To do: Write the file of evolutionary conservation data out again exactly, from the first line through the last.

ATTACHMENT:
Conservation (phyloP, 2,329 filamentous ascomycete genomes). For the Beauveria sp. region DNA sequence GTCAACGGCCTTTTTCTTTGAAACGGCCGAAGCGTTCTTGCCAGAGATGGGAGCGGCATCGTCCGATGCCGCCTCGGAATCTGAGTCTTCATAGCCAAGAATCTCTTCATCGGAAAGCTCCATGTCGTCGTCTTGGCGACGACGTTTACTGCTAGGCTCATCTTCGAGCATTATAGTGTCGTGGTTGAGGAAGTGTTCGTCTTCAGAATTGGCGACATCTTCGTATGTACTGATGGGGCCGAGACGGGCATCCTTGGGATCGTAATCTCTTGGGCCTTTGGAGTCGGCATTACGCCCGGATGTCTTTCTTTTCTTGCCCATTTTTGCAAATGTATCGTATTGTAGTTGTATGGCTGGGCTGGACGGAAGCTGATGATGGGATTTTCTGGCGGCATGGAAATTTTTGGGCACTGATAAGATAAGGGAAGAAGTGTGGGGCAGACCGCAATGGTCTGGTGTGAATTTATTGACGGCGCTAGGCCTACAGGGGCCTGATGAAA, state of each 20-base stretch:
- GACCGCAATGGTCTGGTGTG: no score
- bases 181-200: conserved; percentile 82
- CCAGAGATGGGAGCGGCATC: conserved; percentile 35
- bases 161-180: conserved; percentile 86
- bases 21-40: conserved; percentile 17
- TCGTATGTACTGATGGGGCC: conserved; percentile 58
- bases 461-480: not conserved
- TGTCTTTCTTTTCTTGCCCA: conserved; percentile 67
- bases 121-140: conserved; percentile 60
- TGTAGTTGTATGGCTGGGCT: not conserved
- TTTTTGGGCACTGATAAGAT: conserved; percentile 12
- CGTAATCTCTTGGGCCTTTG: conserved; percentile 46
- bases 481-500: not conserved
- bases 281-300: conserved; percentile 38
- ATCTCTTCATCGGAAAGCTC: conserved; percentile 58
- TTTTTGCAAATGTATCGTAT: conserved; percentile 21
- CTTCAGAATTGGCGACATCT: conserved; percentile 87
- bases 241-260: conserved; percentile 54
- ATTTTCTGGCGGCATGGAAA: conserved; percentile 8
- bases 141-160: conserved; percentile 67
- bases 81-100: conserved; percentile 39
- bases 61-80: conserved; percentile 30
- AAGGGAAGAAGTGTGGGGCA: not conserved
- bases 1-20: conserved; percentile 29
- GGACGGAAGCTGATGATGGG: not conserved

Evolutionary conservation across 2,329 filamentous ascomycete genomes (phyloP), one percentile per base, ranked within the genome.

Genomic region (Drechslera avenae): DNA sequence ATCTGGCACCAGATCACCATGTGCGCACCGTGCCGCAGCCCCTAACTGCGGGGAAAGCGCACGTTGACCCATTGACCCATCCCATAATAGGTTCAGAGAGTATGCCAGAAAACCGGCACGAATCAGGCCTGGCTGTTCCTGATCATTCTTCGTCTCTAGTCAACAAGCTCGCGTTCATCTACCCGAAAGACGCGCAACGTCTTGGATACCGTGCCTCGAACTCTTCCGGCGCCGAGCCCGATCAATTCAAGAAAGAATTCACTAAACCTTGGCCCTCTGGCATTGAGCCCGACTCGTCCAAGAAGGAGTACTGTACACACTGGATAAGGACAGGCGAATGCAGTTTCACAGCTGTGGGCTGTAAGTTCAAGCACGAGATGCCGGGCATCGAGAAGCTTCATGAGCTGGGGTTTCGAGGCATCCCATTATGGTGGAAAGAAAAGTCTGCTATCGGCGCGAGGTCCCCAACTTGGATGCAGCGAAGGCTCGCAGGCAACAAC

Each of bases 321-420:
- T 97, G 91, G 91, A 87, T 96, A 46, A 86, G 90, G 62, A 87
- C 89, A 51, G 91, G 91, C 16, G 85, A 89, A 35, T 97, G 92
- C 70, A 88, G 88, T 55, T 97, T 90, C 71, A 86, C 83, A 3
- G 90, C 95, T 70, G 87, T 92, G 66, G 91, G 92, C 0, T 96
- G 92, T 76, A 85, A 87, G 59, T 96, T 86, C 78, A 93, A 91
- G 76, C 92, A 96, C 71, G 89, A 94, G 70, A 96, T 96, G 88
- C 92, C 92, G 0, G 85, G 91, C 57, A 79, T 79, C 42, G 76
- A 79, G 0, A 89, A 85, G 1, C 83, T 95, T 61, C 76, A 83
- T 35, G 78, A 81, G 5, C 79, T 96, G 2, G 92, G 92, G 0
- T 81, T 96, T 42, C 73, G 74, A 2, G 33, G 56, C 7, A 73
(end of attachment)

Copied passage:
Conservation (phyloP, 2,329 filamentous ascomycete genomes). For the Beauveria sp. region DNA sequence GTCAACGGCCTTTTTCTTTGAAACGGCCGAAGCGTTCTTGCCAGAGATGGGAGCGGCATCGTCCGATGCCGCCTCGGAATCTGAGTCTTCATAGCCAAGAATCTCTTCATCGGAAAGCTCCATGTCGTCGTCTTGGCGACGACGTTTACTGCTAGGCTCATCTTCGAGCATTATAGTGTCGTGGTTGAGGAAGTGTTCGTCTTCAGAATTGGCGACATCTTCGTATGTACTGATGGGGCCGAGACGGGCATCCTTGGGATCGTAATCTCTTGGGCCTTTGGAGTCGGCATTACGCCCGGATGTCTTTCTTTTCTTGCCCATTTTTGCAAATGTATCGTATTGTAGTTGTATGGCTGGGCTGGACGGAAGCTGATGATGGGATTTTCTGGCGGCATGGAAATTTTTGGGCACTGATAAGATAAGGGAAGAAGTGTGGGGCAGACCGCAATGGTCTGGTGTGAATTTATTGACGGCGCTAGGCCTACAGGGGCCTGATGAAA, state of each 20-base stretch:
- GACCGCAATGGTCTGGTGTG: no score
- bases 181-200: conserved; percentile 82
- CCAGAGATGGGAGCGGCATC: conserved; percentile 35
- bases 161-180: conserved; percentile 86
- bases 21-40: conserved; percentile 17
- TCGTATGTACTGATGGGGCC: conserved; percentile 58
- bases 461-480: not conserved
- TGTCTTTCTTTTCTTGCCCA: conserved; percentile 67
- bases 121-140: conserved; percentile 60
- TGTAGTTGTATGGCTGGGCT: not conserved
- TTTTTGGGCACTGATAAGAT: conserved; percentile 12
- CGTAATCTCTTGGGCCTTTG: conserved; percentile 46
- bases 481-500: not conserved
- bases 281-300: conserved; percentile 38
- ATCTCTTCATCGGAAAGCTC: conserved; percentile 58
- TTTTTGCAAATGTATCGTAT: conserved; percentile 21
- CTTCAGAATTGGCGACATCT: conserved; percentile 87
- bases 241-260: conserved; percentile 54
- ATTTTCTGGCGGCATGGAAA: conserved; percentile 8
- bases 141-160: conserved; percentile 67
- bases 81-100: conserved; percentile 39
- bases 61-80: conserved; percentile 30
- AAGGGAAGAAGTGTGGGGCA: not conserved
- bases 1-20: conserved; percentile 29
- GGACGGAAGCTGATGATGGG: not conserved

Evolutionary conservation across 2,329 filamentous ascomycete genomes (phyloP), one percentile per base, ranked within the genome.

Genomic region (Drechslera avenae): DNA sequence ATCTGGCACCAGATCACCATGTGCGCACCGTGCCGCAGCCCCTAACTGCGGGGAAAGCGCACGTTGACCCATTGACCCATCCCATAATAGGTTCAGAGAGTATGCCAGAAAACCGGCACGAATCAGGCCTGGCTGTTCCTGATCATTCTTCGTCTCTAGTCAACAAGCTCGCGTTCATCTACCCGAAAGACGCGCAACGTCTTGGATACCGTGCCTCGAACTCTTCCGGCGCCGAGCCCGATCAATTCAAGAAAGAATTCACTAAACCTTGGCCCTCTGGCATTGAGCCCGACTCGTCCAAGAAGGAGTACTGTACACACTGGATAAGGACAGGCGAATGCAGTTTCACAGCTGTGGGCTGTAAGTTCAAGCACGAGATGCCGGGCATCGAGAAGCTTCATGAGCTGGGGTTTCGAGGCATCCCATTATGGTGGAAAGAAAAGTCTGCTATCGGCGCGAGGTCCCCAACTTGGATGCAGCGAAGGCTCGCAGGCAACAAC

Each of bases 321-420:
- T 97, G 91, G 91, A 87, T 96, A 46, A 86, G 90, G 62, A 87
- C 89, A 51, G 91, G 91, C 16, G 85, A 89, A 35, T 97, G 92
- C 70, A 88, G 88, T 55, T 97, T 90, C 71, A 86, C 83, A 3
- G 90, C 95, T 70, G 87, T 92, G 66, G 91, G 92, C 0, T 96
- G 92, T 76, A 85, A 87, G 59, T 96, T 86, C 78, A 93, A 91
- G 76, C 92, A 96, C 71, G 89, A 94, G 70, A 96, T 96, G 88
- C 92, C 92, G 0, G 85, G 91, C 57, A 79, T 79, C 42, G 76
- A 79, G 0, A 89, A 85, G 1, C 83, T 95, T 61, C 76, A 83
- T 35, G 78, A 81, G 5, C 79, T 96, G 2, G 92, G 92, G 0
- T 81, T 96, T 42, C 73, G 74, A 2, G 33, G 56, C 7, A 73